Tuesday, August 12, 2014

Rally in zinc set to stall

Rally in zinc set to stall
Chinese smelters increase production to take advantage of bull run

With a gain of over 20 per cent in the last 12 months, zinc is one of the top five gainers among ferrous and non-ferrous metals in the commodities market. But it is unlikely that zinc will make much headway over the next few months.
One of the reasons for the rally to stall will be rising supply especially with China increasing the output to benefit from the high prices that are prevailing now. A sign of things to come could possible be last week’s fall in zinc prices by four per cent.
Price forecast
On Monday, zinc fell below $2,300 a tonne to $2,295 for delivery in November. From the weekend closing, the drop was $34.
BNP Paribas sees zinc averaging $2,205 in the October quarter and $2,270 in the last quarter. Currently, cash zinc prices are ruling at $2,332 and they are expected to drop to levels of $2,090 this year, according to analysts. Next year, prices could rise to $2,244.
Last week, price fell mainly because London Metal Exchange inventories increased by over five per cent to 6.91 lakh tonnes. It was biggest rise in a week after April. Inventories have also increased in China.
Ironically, zinc zoomed because stocks are down by 2.41 lakh tonnes a year. So, what has changed now that the zinc’s progress could be halted?
According to Hermes Fund Managers Ltd, stocks in Chinese warehouses are rising. Reuters quoted Joseph Murphy, analyst with Herms Fund, as saying that the metals market is seeing drawdown in LME stocks but at the same time warehouse stocks are on the rise.
Zinc smelters will get better returns for producing more, which could result in the metal prices being dented.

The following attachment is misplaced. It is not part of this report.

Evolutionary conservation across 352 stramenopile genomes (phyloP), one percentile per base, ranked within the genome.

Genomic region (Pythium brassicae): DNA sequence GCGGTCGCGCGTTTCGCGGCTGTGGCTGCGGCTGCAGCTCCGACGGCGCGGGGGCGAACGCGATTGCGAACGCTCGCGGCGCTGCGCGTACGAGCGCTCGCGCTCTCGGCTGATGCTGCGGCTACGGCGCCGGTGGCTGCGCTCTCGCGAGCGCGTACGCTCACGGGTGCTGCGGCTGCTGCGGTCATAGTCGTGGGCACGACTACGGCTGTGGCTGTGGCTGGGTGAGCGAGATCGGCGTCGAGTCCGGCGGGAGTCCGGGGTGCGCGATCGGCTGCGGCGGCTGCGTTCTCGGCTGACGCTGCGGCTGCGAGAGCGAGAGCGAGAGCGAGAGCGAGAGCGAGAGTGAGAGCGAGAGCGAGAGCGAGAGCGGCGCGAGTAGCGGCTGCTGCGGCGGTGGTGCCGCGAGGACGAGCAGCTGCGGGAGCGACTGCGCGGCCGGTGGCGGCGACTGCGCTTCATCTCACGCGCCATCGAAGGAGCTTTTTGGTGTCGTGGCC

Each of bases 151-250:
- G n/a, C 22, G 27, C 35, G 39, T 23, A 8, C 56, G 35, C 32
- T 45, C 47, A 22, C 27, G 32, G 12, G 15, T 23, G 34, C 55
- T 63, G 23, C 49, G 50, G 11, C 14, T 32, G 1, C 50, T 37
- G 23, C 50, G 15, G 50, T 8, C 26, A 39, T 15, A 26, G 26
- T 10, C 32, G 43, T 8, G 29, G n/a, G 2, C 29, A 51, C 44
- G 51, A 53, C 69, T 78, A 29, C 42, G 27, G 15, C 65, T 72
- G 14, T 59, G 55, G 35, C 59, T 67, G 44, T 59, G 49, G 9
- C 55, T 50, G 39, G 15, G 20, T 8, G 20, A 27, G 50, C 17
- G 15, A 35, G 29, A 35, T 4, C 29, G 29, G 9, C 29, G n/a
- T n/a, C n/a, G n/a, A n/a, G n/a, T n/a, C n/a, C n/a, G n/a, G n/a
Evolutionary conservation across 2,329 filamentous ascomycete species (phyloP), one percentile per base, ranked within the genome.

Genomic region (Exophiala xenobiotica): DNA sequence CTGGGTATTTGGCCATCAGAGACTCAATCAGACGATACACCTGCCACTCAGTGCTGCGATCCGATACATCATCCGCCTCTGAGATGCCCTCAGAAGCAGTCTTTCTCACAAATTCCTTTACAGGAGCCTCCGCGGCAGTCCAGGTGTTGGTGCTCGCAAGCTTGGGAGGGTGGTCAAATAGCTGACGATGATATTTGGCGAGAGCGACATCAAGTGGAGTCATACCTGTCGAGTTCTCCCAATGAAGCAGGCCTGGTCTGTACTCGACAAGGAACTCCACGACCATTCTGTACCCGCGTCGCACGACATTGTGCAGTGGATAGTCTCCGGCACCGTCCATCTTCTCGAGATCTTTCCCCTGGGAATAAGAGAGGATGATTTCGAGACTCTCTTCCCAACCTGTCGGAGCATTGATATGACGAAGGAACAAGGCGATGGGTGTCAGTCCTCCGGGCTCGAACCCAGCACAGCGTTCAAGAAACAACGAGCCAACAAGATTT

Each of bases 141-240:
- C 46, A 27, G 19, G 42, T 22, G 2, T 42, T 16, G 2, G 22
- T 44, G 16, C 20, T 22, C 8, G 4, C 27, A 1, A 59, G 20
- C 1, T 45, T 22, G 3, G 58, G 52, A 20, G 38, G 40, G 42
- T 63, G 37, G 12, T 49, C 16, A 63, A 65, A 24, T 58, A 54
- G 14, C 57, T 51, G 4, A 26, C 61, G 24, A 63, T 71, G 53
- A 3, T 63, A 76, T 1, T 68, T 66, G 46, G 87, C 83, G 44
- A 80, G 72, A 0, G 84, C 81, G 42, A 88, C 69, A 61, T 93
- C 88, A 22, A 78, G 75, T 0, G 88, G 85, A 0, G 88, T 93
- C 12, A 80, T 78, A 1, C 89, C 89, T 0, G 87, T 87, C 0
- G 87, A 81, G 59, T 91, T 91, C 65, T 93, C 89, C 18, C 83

Hermes said refined zinc demand will exceed supply by 2.5 lakh tonnes this year and 2 lakh tonnes next year, according to BNP.
Traders on LME say that speculation in zinc is ending by shifting to other metals such as aluminium, nickel and lead.
Funds have cut their bearish bets to 39,368, according to LME commitment of traders data, down from over 40,000 in the last week on July.
Copper fallout
Murphy said that ample supplies of zinc concentrate and higher charges for treating apart from surging domestic prices should encourage smelters in China to boost zinc output.
Zinc is also gaining because a probe by Chinese officials revealed that copper is being used as a financial tool. This has moved speculators and hedge funds to zinc on the Shanghai Futures Exchange.
The increasing interest in zinc is supported by Chinese data showing rise in imports to 68,476 tonnes in June, a six-month high. In comparison, copper imports have been dropping since April.
The problem with copper and aluminium is that Chinese authorities suspect that stocks of these metals have been offered as collateral manifold by a multi-national firm owned by a Singaporean.
But now with stocks tending to rise, some traders have taken their foot off the accelerator, while others have begun to cash in their position.
Some commodity brokerages have told their clients to hold back investments of zinc since it had run up too fast.
A drop in prices of zinc, used mainly for steel galvanising, means India could tend to gain as domestic rates are based on 15-day LME average.

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